The central bank bared the results a day after the release of the latest Nikkei Philippines Manufacturing Purchasing Managers’ index, whose survey was conducted Feb. 12-21, baring a 50.8 reading that — while signalling “marginal” improvement in factories’ businesses from January — was the lowest in five months and the second-lowest since IHS Markit began the Philippine survey in January 2016. Respondents “mainly blamed new excise taxes, higher commodity prices… supply shortages and a weak peso for increased input costs,” IHS Markit said in its report last Thursday.

BSP Deputy Governor Diwa C. Guinigundo said in the same briefing that respondents were the ones who cited TRAIN as a key factor in first-quarter BES results.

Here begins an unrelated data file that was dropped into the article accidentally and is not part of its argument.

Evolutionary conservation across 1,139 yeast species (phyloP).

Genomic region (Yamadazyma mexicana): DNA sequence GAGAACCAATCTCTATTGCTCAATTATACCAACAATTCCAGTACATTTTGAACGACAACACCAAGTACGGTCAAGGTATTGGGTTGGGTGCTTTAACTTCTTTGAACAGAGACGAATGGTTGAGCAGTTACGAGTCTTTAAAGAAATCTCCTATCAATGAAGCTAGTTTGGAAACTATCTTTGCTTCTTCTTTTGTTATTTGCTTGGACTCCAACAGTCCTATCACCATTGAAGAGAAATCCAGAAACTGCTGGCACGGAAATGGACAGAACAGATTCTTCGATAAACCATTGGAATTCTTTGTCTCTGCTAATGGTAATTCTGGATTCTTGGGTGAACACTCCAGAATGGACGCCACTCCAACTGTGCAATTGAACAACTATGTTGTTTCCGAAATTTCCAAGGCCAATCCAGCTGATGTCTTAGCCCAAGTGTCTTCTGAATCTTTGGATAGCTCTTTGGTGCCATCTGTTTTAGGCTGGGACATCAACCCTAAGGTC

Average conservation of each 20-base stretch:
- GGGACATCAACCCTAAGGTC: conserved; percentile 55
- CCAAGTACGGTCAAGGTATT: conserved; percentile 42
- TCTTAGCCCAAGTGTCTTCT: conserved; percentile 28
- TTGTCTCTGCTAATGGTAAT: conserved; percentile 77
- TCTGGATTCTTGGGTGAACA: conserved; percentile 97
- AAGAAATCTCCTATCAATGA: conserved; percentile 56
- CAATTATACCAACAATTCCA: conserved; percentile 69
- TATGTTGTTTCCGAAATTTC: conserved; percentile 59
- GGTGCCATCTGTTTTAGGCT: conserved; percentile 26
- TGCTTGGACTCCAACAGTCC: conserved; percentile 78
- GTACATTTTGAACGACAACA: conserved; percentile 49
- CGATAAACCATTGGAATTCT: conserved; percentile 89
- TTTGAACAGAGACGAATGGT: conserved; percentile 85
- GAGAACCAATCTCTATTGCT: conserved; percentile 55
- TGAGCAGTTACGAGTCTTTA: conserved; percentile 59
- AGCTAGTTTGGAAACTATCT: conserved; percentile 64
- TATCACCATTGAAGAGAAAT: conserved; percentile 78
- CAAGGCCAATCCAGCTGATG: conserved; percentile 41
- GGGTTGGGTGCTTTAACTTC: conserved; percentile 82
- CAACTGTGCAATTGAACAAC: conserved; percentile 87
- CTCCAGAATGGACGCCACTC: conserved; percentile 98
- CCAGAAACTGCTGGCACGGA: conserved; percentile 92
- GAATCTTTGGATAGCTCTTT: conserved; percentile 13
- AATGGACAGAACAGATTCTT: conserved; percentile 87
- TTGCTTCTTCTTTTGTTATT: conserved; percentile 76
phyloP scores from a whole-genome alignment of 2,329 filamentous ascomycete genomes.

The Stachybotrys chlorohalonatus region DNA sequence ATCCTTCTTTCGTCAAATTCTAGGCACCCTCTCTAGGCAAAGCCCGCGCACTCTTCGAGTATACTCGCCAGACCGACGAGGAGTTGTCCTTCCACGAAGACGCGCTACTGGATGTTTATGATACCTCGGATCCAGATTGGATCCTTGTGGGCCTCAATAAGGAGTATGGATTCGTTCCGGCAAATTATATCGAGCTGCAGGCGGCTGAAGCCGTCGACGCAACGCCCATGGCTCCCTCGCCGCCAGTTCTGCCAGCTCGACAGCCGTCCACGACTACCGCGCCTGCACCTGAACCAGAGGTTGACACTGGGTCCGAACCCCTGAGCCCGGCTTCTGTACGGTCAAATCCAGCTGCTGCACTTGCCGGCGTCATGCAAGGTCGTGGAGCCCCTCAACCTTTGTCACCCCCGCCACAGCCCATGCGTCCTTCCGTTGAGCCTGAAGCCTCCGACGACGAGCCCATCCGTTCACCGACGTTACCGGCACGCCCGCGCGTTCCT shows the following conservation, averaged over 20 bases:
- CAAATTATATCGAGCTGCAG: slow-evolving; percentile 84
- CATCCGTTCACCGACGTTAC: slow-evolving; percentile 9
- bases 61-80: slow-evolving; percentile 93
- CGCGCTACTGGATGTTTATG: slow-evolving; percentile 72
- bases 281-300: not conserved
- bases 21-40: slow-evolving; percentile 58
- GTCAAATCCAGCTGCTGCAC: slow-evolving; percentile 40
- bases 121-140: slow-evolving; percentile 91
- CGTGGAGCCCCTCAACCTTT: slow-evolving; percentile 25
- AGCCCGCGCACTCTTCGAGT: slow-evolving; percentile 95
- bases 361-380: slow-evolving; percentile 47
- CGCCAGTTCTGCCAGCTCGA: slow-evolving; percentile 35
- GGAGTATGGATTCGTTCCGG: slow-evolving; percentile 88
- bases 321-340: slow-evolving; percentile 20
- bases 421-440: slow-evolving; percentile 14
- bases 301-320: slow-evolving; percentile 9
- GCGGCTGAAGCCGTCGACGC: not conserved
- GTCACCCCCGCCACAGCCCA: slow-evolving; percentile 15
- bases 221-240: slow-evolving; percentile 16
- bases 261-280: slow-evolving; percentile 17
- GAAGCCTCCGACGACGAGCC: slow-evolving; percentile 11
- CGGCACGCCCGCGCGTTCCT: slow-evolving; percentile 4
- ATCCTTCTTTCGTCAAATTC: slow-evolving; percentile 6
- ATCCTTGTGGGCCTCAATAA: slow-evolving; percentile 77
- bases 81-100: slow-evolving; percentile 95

BETTER ‘NEXT QUARTER’
Business sentiment improved for the next quarter, with that reading rising to 47.8% compared to the 39.7% recorded in 2017’s fourth quarter and the 47.2% of last year’s first three months.

“This suggests that economic growth could accelerate for the next quarter,” read the report, which noted that respondents cited as factors, among others, the:

• expected increase in household disposable income due to lower personal income tax withheld under TRAIN;

• seasonal increase in demand during the dry months that see more tourism activity, enrolment and harvest periods;